Life and Love as Justinian’s Mistress

As Justinian’s mistress, Theodora moved into the Palace of Hormisdas. It lay near the Bosphorus along the shore of the Sea of Marmara. This must have been shocking to many who knew of Theodora’s past. But given the power Justinian had, it would have been foolish to say much. Meanwhile, the couple must have enjoyed themselves admiring the view of the sea and discussing their future plans. While they both loved each other dearly, they were also ambitious and looked ahead to the bright future they had.

In the meantime, Justinian did all he could to make Theodora happy. Firstly, he showered her with gifts and made sure she was financially secure. Next, he got the emperor to make her a patrician, raising her standing and status in society. Then, treating her as an equal and trusted confidant, he sought her opinion on all matters of state. It was a prudent move for her input was always intelligent and pragmatic. And despite being orthodox in his Christian faith, Justinian tried to be more tolerant for Theodora’s sake. Realizing that she backed the Monophysites, he got the emperor to stop their oppression and to better their lives.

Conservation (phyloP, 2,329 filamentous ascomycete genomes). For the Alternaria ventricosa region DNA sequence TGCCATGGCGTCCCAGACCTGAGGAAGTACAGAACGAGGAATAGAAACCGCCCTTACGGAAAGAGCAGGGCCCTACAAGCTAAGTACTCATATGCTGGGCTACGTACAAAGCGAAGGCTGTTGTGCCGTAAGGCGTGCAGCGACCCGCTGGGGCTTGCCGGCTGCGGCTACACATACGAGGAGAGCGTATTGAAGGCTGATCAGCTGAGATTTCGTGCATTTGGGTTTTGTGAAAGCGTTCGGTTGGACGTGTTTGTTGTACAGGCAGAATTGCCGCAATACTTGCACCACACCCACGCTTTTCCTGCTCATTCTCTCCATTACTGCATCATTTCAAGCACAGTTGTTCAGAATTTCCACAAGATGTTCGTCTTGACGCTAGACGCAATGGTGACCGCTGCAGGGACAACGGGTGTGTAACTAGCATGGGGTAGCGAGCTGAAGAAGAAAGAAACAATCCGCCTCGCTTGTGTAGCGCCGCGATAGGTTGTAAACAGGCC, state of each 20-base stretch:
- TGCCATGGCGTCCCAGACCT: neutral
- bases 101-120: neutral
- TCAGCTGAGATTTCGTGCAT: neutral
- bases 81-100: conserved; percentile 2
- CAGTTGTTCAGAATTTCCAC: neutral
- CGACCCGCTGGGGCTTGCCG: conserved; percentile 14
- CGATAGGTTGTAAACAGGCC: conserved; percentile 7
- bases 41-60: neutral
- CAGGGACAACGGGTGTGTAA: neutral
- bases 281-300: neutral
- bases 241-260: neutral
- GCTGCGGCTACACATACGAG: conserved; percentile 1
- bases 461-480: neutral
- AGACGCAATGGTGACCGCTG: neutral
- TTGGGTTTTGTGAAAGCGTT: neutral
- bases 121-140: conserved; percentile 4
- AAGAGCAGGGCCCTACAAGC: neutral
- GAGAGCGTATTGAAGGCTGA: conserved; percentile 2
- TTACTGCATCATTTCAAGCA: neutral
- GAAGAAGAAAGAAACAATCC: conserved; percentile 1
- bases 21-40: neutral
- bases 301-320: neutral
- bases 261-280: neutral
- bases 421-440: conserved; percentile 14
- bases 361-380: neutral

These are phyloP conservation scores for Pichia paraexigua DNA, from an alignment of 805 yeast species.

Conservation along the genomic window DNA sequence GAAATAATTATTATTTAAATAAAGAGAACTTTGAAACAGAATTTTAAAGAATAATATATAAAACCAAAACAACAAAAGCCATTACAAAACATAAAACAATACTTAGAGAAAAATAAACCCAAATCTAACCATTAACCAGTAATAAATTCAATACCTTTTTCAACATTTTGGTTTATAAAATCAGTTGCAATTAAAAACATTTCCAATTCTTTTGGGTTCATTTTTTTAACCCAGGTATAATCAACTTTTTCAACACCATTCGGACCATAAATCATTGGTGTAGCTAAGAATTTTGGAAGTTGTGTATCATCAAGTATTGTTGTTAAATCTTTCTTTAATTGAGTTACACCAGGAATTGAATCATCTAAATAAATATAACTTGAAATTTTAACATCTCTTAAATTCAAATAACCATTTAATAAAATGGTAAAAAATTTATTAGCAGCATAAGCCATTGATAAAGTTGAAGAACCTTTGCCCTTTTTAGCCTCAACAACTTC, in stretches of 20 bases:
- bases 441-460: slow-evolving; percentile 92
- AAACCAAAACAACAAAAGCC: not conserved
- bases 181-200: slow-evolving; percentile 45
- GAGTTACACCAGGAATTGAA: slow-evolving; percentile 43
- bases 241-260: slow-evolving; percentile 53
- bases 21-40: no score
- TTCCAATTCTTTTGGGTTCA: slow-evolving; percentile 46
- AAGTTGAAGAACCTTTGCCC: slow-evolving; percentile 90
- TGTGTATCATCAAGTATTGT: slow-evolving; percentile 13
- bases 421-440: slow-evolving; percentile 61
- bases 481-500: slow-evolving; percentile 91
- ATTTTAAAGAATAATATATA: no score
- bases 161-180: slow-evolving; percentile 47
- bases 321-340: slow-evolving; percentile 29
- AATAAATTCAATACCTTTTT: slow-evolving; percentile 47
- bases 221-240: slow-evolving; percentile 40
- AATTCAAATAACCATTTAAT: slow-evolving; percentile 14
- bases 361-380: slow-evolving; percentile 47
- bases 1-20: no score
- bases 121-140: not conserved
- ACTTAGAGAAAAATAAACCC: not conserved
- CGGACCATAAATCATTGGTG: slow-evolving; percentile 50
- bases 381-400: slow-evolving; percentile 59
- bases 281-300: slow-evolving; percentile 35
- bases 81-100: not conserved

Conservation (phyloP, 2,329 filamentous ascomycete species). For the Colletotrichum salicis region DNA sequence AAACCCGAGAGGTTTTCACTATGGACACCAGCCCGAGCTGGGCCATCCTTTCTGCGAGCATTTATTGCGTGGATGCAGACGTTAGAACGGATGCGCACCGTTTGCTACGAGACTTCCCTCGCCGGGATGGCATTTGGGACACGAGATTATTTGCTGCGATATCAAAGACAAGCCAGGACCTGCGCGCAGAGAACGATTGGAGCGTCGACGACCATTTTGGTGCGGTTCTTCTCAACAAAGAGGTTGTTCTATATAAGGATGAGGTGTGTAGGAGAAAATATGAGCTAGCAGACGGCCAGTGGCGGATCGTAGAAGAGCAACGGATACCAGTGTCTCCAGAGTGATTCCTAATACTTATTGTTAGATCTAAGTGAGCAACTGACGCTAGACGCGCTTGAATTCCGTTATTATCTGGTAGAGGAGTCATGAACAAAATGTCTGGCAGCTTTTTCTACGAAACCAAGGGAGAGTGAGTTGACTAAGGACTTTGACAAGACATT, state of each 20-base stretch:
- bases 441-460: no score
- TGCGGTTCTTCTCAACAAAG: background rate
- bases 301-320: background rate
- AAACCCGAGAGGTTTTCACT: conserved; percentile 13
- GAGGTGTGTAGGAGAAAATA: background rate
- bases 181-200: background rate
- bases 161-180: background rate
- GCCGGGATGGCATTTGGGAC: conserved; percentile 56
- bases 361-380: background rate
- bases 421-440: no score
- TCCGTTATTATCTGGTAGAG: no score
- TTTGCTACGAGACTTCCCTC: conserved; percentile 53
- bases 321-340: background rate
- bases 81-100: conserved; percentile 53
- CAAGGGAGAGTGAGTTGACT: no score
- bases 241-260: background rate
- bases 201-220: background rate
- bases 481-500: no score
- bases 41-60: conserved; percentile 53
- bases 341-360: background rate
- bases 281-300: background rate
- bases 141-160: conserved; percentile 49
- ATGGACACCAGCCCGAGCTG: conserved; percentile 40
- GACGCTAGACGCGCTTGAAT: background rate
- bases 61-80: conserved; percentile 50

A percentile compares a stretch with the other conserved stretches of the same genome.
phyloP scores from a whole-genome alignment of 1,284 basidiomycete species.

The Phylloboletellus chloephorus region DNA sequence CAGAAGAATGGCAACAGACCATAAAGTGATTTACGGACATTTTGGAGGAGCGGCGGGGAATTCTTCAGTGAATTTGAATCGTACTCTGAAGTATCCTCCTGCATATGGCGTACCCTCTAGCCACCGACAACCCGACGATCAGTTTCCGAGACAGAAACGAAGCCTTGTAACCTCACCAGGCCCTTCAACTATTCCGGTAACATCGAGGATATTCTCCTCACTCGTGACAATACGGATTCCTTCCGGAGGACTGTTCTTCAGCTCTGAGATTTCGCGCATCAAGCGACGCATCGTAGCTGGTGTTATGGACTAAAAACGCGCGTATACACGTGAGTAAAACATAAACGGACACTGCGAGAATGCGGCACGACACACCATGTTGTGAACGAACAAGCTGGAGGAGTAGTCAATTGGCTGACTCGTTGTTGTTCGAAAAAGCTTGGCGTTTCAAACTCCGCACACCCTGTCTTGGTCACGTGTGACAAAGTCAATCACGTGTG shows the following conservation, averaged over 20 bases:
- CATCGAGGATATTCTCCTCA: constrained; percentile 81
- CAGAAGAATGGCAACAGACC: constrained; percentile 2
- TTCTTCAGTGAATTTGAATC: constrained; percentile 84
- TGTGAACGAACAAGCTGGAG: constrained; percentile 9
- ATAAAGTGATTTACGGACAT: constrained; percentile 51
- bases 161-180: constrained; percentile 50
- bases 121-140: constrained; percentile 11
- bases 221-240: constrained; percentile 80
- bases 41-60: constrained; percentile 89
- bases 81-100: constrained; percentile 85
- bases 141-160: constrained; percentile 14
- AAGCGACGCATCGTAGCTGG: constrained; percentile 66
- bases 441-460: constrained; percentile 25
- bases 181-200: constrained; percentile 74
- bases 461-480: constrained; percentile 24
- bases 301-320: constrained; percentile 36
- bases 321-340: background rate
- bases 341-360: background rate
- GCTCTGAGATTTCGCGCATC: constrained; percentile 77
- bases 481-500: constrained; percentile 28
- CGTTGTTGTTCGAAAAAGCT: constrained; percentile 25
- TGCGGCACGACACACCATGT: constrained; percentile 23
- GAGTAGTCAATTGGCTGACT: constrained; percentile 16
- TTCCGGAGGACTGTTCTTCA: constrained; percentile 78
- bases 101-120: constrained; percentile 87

It was a huge turnaround for Theodora who had known little happiness or security for much of her life. Her meteoric rise from the lowest rung of society to her high standing must have been hard to believe. In the past, her views counted for nothing and she struggled to earn a decent living. Now she had all the love, wealth, power and influence she could ever hope for. She even had the ability to protect those who were close to her, like the Monophysites.

But did Theodora love Justinian? Even if she did not love him initially, his sincerity moved her in the end. There is no mention by any known source of infidelity on her part. For the rest of her life she remained faithful to Justinian and supported him through every crisis he faced. There was also a ruthless side to her. She had no qualms about destroying anyone who dared to threaten her or Justinian.

Obstacles to Marriage

But until the lovers were married before God, they would not be content. Unfortunately, for all his power, Justinian faced a few problems that seemed hard to resolve.